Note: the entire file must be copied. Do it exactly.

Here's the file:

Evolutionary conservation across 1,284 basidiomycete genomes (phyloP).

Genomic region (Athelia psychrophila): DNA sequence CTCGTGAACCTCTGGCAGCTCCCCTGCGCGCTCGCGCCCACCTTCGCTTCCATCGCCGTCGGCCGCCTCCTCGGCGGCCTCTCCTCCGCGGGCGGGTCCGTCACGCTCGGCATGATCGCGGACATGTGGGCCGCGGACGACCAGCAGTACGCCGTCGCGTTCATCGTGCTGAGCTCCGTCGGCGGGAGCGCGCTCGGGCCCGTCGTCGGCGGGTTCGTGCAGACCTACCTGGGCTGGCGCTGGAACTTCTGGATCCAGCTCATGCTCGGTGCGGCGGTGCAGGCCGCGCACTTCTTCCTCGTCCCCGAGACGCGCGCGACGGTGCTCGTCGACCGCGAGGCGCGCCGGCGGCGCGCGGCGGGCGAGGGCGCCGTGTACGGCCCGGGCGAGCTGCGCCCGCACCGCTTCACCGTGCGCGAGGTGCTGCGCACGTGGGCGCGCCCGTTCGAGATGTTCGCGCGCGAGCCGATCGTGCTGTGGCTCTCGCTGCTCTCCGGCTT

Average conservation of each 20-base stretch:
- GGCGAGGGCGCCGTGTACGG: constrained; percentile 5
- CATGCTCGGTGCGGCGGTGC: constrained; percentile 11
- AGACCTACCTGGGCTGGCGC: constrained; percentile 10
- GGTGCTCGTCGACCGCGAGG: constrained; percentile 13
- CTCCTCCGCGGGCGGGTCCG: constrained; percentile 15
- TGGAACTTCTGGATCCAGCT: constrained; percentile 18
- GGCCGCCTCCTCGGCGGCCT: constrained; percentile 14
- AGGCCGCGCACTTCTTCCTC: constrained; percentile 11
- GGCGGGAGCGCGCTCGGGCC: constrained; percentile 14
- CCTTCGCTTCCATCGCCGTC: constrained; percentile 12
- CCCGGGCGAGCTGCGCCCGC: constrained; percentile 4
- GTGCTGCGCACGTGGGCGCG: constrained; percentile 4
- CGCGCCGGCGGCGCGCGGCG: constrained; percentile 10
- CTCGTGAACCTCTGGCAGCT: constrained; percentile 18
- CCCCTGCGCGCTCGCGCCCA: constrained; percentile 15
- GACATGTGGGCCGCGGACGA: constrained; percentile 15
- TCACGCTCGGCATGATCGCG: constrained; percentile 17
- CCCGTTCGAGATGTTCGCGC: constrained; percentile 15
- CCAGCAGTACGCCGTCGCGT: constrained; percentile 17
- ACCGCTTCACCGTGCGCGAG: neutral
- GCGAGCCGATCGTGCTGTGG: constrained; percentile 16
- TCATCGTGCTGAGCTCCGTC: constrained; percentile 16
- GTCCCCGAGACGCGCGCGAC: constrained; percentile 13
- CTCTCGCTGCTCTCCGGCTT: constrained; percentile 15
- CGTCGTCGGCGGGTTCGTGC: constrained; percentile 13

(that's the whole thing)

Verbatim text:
Evolutionary conservation across 1,284 basidiomycete genomes (phyloP).

Genomic region (Athelia psychrophila): DNA sequence CTCGTGAACCTCTGGCAGCTCCCCTGCGCGCTCGCGCCCACCTTCGCTTCCATCGCCGTCGGCCGCCTCCTCGGCGGCCTCTCCTCCGCGGGCGGGTCCGTCACGCTCGGCATGATCGCGGACATGTGGGCCGCGGACGACCAGCAGTACGCCGTCGCGTTCATCGTGCTGAGCTCCGTCGGCGGGAGCGCGCTCGGGCCCGTCGTCGGCGGGTTCGTGCAGACCTACCTGGGCTGGCGCTGGAACTTCTGGATCCAGCTCATGCTCGGTGCGGCGGTGCAGGCCGCGCACTTCTTCCTCGTCCCCGAGACGCGCGCGACGGTGCTCGTCGACCGCGAGGCGCGCCGGCGGCGCGCGGCGGGCGAGGGCGCCGTGTACGGCCCGGGCGAGCTGCGCCCGCACCGCTTCACCGTGCGCGAGGTGCTGCGCACGTGGGCGCGCCCGTTCGAGATGTTCGCGCGCGAGCCGATCGTGCTGTGGCTCTCGCTGCTCTCCGGCTT

Average conservation of each 20-base stretch:
- GGCGAGGGCGCCGTGTACGG: constrained; percentile 5
- CATGCTCGGTGCGGCGGTGC: constrained; percentile 11
- AGACCTACCTGGGCTGGCGC: constrained; percentile 10
- GGTGCTCGTCGACCGCGAGG: constrained; percentile 13
- CTCCTCCGCGGGCGGGTCCG: constrained; percentile 15
- TGGAACTTCTGGATCCAGCT: constrained; percentile 18
- GGCCGCCTCCTCGGCGGCCT: constrained; percentile 14
- AGGCCGCGCACTTCTTCCTC: constrained; percentile 11
- GGCGGGAGCGCGCTCGGGCC: constrained; percentile 14
- CCTTCGCTTCCATCGCCGTC: constrained; percentile 12
- CCCGGGCGAGCTGCGCCCGC: constrained; percentile 4
- GTGCTGCGCACGTGGGCGCG: constrained; percentile 4
- CGCGCCGGCGGCGCGCGGCG: constrained; percentile 10
- CTCGTGAACCTCTGGCAGCT: constrained; percentile 18
- CCCCTGCGCGCTCGCGCCCA: constrained; percentile 15
- GACATGTGGGCCGCGGACGA: constrained; percentile 15
- TCACGCTCGGCATGATCGCG: constrained; percentile 17
- CCCGTTCGAGATGTTCGCGC: constrained; percentile 15
- CCAGCAGTACGCCGTCGCGT: constrained; percentile 17
- ACCGCTTCACCGTGCGCGAG: neutral
- GCGAGCCGATCGTGCTGTGG: constrained; percentile 16
- TCATCGTGCTGAGCTCCGTC: constrained; percentile 16
- GTCCCCGAGACGCGCGCGAC: constrained; percentile 13
- CTCTCGCTGCTCTCCGGCTT: constrained; percentile 15
- CGTCGTCGGCGGGTTCGTGC: constrained; percentile 13